- familial Cushing syndrome (Cushing syndrome is generally not inherited, but there may be an inherited tendency to develop tumors of the endocrine glands)
- adrenal gland abnormality or tumor
You are at increased risk of this disorder if you are obese, or if you have type 2 diabetes with uncontrollable blood glucose levels and high blood pressure.
There is no single definitive test for Cushing syndrome. The diagnosis involves a thorough physical examination and a review of your medical history and symptoms. Laboratory tests that help with the diagnosis may include:
- 24-hour urinary free cortisol test
- midnight plasma cortisol and late-night salivary cortisol measurements
- low-dose dexamethasone suppression test (LDDST) (blood test)
After the condition is diagnosed, the cause of your excess cortisol production must still be determined. Tests to help determine the cause may include:
- corticotropin-releasing hormone (CRH) stimulation test
- high-dose dexamethasone suppression test (HDDST) (blood test)
- imaging tests such as computed tomography (CT) scan and magnetic resonance imaging (MRI)
This relatively rare condition is usually diagnosed in adults between the ages of 20 and 50.
Treatment will depend on what is causing the problem. Your doctor may prescribe a medication to help control cortisol production and ease symptoms.
If you use corticosteroids, a change in medication or dosage may be required. Do not attempt to change the dosage yourself. Close medical supervision is required.
Tumors can be cancerous (malignant) or noncancerous (benign). Surgical removal may be required. Radiation therapy or chemotherapy may also be recommended.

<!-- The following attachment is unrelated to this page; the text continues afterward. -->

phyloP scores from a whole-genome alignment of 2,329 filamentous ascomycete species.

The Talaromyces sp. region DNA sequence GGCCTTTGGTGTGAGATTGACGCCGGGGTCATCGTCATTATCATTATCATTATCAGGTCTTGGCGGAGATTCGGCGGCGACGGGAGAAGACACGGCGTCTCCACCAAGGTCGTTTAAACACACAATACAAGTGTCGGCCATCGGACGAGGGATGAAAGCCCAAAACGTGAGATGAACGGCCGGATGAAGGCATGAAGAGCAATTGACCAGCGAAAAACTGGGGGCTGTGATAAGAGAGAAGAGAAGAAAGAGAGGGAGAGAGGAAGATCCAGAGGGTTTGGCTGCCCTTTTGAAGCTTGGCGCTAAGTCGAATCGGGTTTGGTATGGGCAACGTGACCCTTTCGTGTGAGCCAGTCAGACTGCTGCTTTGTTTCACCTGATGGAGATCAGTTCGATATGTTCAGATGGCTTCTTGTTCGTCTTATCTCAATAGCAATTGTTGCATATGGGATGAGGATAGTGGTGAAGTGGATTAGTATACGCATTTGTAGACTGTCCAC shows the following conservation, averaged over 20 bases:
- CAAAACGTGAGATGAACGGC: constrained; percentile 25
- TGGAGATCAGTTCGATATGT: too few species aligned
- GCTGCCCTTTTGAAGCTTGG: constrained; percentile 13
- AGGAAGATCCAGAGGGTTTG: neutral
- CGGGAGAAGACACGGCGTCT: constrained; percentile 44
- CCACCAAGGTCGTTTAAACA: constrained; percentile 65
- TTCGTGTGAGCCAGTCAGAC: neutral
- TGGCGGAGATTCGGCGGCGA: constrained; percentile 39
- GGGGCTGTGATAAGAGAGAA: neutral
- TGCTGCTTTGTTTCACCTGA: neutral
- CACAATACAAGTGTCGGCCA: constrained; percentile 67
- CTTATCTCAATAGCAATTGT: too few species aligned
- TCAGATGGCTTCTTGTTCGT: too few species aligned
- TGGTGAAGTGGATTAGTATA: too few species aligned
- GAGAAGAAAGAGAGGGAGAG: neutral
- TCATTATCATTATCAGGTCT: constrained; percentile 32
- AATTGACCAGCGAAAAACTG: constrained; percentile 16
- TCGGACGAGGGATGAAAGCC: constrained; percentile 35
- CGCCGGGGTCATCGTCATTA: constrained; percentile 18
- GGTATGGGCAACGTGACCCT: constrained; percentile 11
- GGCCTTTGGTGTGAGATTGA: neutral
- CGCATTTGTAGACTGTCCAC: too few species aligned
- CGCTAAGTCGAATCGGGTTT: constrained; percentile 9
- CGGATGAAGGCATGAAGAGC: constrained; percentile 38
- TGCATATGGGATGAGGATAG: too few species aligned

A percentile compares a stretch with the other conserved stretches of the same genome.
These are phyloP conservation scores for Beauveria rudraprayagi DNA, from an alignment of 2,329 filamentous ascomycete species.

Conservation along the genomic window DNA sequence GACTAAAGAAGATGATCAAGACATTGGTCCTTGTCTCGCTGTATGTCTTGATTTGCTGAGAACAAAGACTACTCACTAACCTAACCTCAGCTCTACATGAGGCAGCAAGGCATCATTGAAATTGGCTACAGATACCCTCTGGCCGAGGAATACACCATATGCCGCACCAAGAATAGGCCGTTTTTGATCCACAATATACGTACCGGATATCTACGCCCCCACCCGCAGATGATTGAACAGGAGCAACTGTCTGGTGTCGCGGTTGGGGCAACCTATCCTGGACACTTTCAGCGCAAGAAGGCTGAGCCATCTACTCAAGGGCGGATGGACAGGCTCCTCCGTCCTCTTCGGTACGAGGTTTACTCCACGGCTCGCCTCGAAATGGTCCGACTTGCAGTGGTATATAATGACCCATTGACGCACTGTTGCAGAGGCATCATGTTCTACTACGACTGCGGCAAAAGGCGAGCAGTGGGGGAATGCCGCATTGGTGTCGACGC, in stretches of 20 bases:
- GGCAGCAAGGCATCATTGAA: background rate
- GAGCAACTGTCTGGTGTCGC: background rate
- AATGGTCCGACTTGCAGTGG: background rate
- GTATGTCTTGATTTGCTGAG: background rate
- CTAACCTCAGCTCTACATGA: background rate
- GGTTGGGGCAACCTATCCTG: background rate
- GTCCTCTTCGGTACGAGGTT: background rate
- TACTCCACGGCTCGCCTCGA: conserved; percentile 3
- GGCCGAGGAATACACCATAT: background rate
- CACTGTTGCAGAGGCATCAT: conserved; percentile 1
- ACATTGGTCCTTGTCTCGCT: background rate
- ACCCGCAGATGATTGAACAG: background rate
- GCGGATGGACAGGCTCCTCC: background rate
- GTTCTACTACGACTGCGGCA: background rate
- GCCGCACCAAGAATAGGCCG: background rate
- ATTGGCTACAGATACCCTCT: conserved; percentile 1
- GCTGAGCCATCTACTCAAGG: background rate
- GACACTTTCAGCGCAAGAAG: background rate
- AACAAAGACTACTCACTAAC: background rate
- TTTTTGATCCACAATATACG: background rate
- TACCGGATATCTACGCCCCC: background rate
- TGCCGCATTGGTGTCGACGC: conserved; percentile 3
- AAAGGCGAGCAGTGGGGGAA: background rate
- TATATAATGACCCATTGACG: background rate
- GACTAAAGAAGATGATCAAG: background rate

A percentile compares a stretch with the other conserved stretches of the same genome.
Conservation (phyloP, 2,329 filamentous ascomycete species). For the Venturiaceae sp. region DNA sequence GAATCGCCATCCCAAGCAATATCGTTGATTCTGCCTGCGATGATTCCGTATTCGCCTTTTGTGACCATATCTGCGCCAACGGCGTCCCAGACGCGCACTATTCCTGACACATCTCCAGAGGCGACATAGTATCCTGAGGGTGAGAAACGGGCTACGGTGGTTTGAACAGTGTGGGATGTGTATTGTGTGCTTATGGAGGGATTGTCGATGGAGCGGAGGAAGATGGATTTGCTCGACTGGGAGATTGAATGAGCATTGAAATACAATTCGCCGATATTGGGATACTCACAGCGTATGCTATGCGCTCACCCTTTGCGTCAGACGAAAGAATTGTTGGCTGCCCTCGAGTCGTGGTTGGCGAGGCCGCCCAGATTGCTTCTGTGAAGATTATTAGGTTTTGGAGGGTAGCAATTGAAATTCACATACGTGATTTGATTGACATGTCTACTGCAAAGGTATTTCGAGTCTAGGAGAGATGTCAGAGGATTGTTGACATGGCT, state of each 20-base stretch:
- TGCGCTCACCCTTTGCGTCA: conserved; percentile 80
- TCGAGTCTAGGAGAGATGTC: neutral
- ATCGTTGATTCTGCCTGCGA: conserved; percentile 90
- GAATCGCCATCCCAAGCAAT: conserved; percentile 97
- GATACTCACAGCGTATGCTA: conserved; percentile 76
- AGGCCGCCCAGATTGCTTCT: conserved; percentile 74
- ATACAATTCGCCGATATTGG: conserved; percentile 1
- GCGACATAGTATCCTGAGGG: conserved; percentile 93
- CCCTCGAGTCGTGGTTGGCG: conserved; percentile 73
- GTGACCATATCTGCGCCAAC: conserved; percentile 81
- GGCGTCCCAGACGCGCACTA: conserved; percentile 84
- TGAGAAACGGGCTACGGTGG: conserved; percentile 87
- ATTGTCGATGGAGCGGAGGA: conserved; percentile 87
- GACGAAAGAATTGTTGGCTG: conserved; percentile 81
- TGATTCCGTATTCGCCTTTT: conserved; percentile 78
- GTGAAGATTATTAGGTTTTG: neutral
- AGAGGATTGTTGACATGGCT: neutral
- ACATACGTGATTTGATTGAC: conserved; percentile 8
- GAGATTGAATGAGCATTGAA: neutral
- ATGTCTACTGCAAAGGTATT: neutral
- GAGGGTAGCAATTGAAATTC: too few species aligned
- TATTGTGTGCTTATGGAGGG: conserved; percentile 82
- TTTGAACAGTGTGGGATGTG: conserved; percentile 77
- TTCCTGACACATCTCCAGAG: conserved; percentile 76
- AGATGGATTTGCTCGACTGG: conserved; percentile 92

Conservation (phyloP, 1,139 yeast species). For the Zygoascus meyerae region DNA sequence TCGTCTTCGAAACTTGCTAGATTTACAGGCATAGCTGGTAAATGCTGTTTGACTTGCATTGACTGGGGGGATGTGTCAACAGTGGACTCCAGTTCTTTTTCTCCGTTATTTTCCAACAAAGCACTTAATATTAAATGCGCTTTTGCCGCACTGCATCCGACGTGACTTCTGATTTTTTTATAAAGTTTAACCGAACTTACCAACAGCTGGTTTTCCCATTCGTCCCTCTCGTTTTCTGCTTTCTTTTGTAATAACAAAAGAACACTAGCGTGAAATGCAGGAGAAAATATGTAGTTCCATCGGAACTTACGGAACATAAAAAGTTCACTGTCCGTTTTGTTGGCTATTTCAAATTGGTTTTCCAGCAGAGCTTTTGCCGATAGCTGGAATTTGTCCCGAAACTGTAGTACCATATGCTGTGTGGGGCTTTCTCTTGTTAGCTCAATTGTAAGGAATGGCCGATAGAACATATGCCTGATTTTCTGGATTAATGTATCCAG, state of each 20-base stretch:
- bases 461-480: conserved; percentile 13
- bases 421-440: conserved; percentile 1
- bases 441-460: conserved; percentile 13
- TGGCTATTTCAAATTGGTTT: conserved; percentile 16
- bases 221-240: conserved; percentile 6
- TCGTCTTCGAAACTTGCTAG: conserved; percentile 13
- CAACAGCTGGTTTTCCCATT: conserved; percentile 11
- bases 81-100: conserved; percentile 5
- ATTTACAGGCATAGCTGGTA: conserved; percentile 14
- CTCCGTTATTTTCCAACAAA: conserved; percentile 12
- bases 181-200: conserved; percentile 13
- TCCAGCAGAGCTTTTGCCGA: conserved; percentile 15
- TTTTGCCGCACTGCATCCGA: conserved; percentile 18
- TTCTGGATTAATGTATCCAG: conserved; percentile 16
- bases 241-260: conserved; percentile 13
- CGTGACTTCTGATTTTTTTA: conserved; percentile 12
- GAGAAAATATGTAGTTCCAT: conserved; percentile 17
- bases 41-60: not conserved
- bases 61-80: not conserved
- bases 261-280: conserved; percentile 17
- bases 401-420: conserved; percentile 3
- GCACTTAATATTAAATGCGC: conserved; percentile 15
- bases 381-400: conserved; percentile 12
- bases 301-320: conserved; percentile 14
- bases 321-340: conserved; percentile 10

If left untreated, Cushing syndrome can lead to:
- bone loss, bone fractures
- muscle loss and weakness
- high blood pressure
- enlargement of a pituitary tumor
- kidney stones
Cushing syndrome caused by Cushing’s disease (pituitary tumors) can interfere with the production of other hormones.
The sooner you begin treatment, the better the expected outcome. It is important to note that your individual prognosis depends on the specific cause and treatment you receive.
It may take a long time to feel well again. Be sure to ask your doctor for healthy dietary guidelines, keep follow-up appointments, and increase your activity level slowly.
Support groups can help people cope with Cushing syndrome. Your local hospital or doctor can provide you with information on groups that meet in your area.
Edited by: Ann Pietrangelo
Medically Reviewed by: George Krucik, MD
Last Updated: Oct 9, 2013
Published By: Healthline Networks, Inc.
- Cushing syndrome. (2011, December 11). National Institutes of Health. Retrieved August 10, 2012, from http://www.ncbi.nlm.nih.gov/pubmedhealth/PMH0001447
- Cushing’s syndrome. (2010, September 11). Mayo Clinic. Retrieved August 11, 2012, from http://www.mayoclinic.com/health/cushings-syndrome/DS00470
- Cushing’s Syndrome. (2012, April 6). National Endocrine and Metabolic Diseases Information Service. Retrieved August 11, 2012, from http://endocrine.niddk.nih.gov/pubs/cushings/cushings.aspx
- Nieman, Lynnette K., M.D. (2012, April 27). Corticotropin-releasing hormone stimulation test. UpToDate, Wolters Kluwer Health. Retrieved August 14, 2012, from http://www.uptodate.com/contents/corticotropin-releasing-hormone-stimulation-test